Every industry comes with its own set of myths; the restaurant industry is no different. If you want to profit and prosper as a responsible restaurateur, you need to avoid myths that may pull you down and take your restaurant with it.
You get volume discounts when purchasing large quantities
When products are purchased more than it is needed it leads to theft, spoilage, extra waste and larger portion sizes. A hospitality consultant will be smart and purchase exactly what the restaurant needs. The price may be higher, but in the long run it will make a difference between cash overage and cash shortage. Neither are good scenarios for any restaurateur to find themselves in. Cash overage indicates unrecorded sales, a nightmare situation for any restaurant.
Low food costs lead to larger profit margin
Profitable restaurants are known to have high food costs. In fact, in some of these restaurants the food costs is close to 50%. It is less about low or high food costs and more about the dollars your menu generates. Mark menu items accordingly and focus on gross profit contribution instead of low food costs.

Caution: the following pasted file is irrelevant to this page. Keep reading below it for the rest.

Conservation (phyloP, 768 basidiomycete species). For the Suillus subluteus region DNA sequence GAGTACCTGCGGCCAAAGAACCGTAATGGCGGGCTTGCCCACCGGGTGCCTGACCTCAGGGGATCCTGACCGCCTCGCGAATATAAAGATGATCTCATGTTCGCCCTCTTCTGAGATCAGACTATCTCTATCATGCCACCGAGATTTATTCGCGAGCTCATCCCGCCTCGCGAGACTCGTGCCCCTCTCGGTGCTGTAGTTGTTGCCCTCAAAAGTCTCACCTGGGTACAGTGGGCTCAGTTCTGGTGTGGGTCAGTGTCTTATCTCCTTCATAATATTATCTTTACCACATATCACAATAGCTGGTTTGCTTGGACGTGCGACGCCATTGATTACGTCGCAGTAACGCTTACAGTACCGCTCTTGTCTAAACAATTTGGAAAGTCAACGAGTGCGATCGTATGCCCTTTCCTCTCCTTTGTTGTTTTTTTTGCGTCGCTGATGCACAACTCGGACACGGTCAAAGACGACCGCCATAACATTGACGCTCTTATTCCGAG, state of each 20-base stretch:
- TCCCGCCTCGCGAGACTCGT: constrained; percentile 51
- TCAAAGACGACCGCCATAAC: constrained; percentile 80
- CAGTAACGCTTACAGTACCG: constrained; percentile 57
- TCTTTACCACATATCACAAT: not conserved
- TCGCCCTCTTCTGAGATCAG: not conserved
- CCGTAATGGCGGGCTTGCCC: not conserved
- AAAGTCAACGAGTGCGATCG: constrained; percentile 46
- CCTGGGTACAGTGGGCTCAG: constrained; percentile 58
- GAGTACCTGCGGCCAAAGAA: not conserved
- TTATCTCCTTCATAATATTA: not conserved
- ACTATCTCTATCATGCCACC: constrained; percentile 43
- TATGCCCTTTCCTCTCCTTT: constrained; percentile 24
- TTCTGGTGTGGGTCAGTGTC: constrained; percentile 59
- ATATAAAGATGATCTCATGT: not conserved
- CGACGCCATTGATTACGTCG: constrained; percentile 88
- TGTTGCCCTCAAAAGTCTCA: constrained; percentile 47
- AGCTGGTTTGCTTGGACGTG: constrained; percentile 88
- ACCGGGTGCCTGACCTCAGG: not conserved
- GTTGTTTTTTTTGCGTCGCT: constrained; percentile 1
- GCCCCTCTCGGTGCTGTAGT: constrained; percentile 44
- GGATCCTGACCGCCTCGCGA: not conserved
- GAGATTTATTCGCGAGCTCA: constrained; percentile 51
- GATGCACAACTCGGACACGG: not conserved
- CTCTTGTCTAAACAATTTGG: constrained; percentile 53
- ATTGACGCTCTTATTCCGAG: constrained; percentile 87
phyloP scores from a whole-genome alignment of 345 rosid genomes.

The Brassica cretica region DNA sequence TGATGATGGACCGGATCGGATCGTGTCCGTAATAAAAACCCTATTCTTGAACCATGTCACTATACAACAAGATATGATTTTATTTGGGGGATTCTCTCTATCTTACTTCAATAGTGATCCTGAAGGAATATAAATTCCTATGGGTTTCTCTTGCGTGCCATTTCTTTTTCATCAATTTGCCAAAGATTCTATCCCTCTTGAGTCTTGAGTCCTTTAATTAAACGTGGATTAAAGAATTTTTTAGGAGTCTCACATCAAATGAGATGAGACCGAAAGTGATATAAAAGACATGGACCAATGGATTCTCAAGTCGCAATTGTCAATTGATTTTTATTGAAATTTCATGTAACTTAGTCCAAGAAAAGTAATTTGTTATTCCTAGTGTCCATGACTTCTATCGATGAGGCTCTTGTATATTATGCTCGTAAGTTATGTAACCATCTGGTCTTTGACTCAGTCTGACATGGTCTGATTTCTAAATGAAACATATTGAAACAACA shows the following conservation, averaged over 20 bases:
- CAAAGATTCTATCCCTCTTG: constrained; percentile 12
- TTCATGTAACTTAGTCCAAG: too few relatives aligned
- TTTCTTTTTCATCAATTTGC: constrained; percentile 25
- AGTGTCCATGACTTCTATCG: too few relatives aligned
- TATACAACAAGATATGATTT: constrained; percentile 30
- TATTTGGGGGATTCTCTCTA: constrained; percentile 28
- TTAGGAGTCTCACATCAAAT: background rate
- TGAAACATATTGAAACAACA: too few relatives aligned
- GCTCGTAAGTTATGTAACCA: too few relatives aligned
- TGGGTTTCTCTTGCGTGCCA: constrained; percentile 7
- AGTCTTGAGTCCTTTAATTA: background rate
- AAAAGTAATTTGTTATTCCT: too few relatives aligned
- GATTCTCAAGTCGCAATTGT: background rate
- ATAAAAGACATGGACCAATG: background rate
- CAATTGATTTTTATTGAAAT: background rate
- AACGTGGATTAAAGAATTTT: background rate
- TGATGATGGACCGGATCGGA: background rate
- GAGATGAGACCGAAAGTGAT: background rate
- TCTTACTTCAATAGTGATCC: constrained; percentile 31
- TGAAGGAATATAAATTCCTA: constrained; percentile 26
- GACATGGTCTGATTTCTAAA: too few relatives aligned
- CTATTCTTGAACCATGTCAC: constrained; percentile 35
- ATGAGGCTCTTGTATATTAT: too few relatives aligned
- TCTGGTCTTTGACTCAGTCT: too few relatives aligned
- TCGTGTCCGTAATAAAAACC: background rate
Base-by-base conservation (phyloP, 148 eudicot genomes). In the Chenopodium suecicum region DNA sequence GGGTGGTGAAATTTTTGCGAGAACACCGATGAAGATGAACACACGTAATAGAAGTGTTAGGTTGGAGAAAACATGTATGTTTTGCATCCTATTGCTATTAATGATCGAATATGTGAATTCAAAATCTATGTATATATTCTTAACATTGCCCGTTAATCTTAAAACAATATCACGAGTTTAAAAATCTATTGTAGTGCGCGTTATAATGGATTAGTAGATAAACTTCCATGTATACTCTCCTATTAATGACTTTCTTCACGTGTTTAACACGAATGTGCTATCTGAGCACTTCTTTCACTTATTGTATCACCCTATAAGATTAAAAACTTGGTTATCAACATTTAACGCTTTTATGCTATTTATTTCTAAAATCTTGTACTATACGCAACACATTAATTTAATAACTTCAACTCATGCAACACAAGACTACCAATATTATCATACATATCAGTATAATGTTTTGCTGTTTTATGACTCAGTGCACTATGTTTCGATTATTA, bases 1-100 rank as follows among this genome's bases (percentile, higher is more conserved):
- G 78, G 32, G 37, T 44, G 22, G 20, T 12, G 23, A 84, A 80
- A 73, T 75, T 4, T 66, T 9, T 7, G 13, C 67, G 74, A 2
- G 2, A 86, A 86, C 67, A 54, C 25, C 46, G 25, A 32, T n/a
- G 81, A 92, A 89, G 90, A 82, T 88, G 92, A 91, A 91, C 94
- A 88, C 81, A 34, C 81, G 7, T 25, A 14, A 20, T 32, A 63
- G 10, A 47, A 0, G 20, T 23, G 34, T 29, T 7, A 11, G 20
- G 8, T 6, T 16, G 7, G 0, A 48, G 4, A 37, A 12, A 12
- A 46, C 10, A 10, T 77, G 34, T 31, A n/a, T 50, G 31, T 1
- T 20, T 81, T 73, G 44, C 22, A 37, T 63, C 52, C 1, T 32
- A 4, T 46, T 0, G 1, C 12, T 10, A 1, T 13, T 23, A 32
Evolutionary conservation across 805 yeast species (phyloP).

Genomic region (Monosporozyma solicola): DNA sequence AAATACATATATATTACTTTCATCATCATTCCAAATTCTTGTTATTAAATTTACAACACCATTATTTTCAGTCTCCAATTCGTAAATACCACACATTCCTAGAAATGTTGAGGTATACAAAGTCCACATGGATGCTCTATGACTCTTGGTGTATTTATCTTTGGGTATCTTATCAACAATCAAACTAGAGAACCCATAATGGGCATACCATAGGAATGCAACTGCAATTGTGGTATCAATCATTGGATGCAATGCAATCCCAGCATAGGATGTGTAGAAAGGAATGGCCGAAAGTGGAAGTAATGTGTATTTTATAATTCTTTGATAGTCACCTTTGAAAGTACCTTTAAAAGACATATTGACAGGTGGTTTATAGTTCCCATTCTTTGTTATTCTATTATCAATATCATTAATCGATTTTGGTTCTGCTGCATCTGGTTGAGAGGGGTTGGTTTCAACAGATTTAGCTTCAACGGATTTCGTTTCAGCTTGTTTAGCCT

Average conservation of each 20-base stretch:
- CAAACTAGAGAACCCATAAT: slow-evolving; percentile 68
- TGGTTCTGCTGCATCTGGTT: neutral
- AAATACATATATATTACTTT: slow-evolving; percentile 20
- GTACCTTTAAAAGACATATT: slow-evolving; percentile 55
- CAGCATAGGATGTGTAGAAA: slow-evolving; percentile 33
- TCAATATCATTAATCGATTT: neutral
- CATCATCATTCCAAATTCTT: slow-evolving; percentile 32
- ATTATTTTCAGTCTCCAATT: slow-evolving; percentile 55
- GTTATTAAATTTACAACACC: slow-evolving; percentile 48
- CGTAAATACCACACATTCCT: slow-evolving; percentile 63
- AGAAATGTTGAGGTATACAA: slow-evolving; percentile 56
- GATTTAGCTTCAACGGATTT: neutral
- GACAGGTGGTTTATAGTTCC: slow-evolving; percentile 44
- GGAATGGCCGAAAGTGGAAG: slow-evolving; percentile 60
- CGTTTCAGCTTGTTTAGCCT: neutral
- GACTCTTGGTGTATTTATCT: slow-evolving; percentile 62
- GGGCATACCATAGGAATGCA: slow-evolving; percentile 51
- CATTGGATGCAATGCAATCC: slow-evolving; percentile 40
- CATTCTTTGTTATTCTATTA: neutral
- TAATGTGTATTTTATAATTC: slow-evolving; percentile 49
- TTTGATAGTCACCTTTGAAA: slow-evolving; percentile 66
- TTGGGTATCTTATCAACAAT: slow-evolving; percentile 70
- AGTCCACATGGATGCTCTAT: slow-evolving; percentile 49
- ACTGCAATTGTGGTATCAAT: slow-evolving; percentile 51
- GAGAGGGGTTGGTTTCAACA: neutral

The manager or chef in charge should check on deliveries
Usually, during a busy restaurant run these two people are the least likely to have time on their hands. Check in deliveries need to have a thorough checkup performed. What restaurants can do instead is to have a designated receiving clerk to be responsible for deliveries during certain hours. A dedicated employee can log in hours without any interruption and devote their complete attention to the job at hand.
Marking the menu items is the most important job
It is important to mark each menu item to determine gross profit contribution. What you need to focus on, however, are immediate market prices. A restaurant consultant will check the local competition, evaluate income levels of customers, and gauge spending habits to gain insight on pricing decisions.
The bookkeeper is the best accountant
This is not entirely true. The bartender may be your best accountant. A bartender with their years of experience working behind the bar would know how to record liquor usage, stir sticks, glasses, toothpicks and count olives. This is not to say you shouldn’t have a bookkeeper to keep track of financial records. If a bartender is willing, however, to lend a helping hand to the accounts department, do not hesitate to use their practical insight into how accounts really work.